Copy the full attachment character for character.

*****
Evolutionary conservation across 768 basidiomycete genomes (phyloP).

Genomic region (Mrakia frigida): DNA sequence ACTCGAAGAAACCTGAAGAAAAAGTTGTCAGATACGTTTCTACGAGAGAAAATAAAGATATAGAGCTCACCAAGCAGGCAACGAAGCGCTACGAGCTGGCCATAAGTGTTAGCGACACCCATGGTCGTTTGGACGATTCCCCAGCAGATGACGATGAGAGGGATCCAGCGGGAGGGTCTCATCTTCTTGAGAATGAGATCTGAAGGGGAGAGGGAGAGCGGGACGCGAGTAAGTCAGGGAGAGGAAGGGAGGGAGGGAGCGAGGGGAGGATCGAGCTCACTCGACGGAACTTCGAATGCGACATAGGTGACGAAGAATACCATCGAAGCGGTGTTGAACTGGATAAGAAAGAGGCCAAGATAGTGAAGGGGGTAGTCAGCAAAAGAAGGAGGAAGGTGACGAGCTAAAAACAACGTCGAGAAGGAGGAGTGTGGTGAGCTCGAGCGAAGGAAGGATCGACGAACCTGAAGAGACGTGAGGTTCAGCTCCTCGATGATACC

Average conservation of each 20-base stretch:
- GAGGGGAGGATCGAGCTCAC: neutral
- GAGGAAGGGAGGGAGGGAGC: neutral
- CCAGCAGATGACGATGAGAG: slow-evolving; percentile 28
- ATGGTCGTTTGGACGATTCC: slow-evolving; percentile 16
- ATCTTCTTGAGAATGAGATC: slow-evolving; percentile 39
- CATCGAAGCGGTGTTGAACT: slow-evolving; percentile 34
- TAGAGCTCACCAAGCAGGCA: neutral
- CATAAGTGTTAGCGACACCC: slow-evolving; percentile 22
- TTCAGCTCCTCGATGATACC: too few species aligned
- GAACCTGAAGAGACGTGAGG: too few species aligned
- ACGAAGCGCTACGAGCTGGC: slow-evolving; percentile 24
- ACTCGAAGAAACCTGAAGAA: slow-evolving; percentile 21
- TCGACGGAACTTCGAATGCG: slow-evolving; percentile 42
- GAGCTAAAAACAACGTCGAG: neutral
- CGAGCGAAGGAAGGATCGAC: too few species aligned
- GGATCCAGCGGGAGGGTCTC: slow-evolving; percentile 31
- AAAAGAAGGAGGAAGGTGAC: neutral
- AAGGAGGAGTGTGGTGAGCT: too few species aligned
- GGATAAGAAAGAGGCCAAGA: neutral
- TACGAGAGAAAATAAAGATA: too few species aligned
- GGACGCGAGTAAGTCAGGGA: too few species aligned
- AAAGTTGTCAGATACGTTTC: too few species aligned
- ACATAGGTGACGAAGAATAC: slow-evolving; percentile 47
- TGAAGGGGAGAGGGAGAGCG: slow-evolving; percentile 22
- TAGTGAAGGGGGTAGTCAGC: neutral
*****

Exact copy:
Evolutionary conservation across 768 basidiomycete genomes (phyloP).

Genomic region (Mrakia frigida): DNA sequence ACTCGAAGAAACCTGAAGAAAAAGTTGTCAGATACGTTTCTACGAGAGAAAATAAAGATATAGAGCTCACCAAGCAGGCAACGAAGCGCTACGAGCTGGCCATAAGTGTTAGCGACACCCATGGTCGTTTGGACGATTCCCCAGCAGATGACGATGAGAGGGATCCAGCGGGAGGGTCTCATCTTCTTGAGAATGAGATCTGAAGGGGAGAGGGAGAGCGGGACGCGAGTAAGTCAGGGAGAGGAAGGGAGGGAGGGAGCGAGGGGAGGATCGAGCTCACTCGACGGAACTTCGAATGCGACATAGGTGACGAAGAATACCATCGAAGCGGTGTTGAACTGGATAAGAAAGAGGCCAAGATAGTGAAGGGGGTAGTCAGCAAAAGAAGGAGGAAGGTGACGAGCTAAAAACAACGTCGAGAAGGAGGAGTGTGGTGAGCTCGAGCGAAGGAAGGATCGACGAACCTGAAGAGACGTGAGGTTCAGCTCCTCGATGATACC

Average conservation of each 20-base stretch:
- GAGGGGAGGATCGAGCTCAC: neutral
- GAGGAAGGGAGGGAGGGAGC: neutral
- CCAGCAGATGACGATGAGAG: slow-evolving; percentile 28
- ATGGTCGTTTGGACGATTCC: slow-evolving; percentile 16
- ATCTTCTTGAGAATGAGATC: slow-evolving; percentile 39
- CATCGAAGCGGTGTTGAACT: slow-evolving; percentile 34
- TAGAGCTCACCAAGCAGGCA: neutral
- CATAAGTGTTAGCGACACCC: slow-evolving; percentile 22
- TTCAGCTCCTCGATGATACC: too few species aligned
- GAACCTGAAGAGACGTGAGG: too few species aligned
- ACGAAGCGCTACGAGCTGGC: slow-evolving; percentile 24
- ACTCGAAGAAACCTGAAGAA: slow-evolving; percentile 21
- TCGACGGAACTTCGAATGCG: slow-evolving; percentile 42
- GAGCTAAAAACAACGTCGAG: neutral
- CGAGCGAAGGAAGGATCGAC: too few species aligned
- GGATCCAGCGGGAGGGTCTC: slow-evolving; percentile 31
- AAAAGAAGGAGGAAGGTGAC: neutral
- AAGGAGGAGTGTGGTGAGCT: too few species aligned
- GGATAAGAAAGAGGCCAAGA: neutral
- TACGAGAGAAAATAAAGATA: too few species aligned
- GGACGCGAGTAAGTCAGGGA: too few species aligned
- AAAGTTGTCAGATACGTTTC: too few species aligned
- ACATAGGTGACGAAGAATAC: slow-evolving; percentile 47
- TGAAGGGGAGAGGGAGAGCG: slow-evolving; percentile 22
- TAGTGAAGGGGGTAGTCAGC: neutral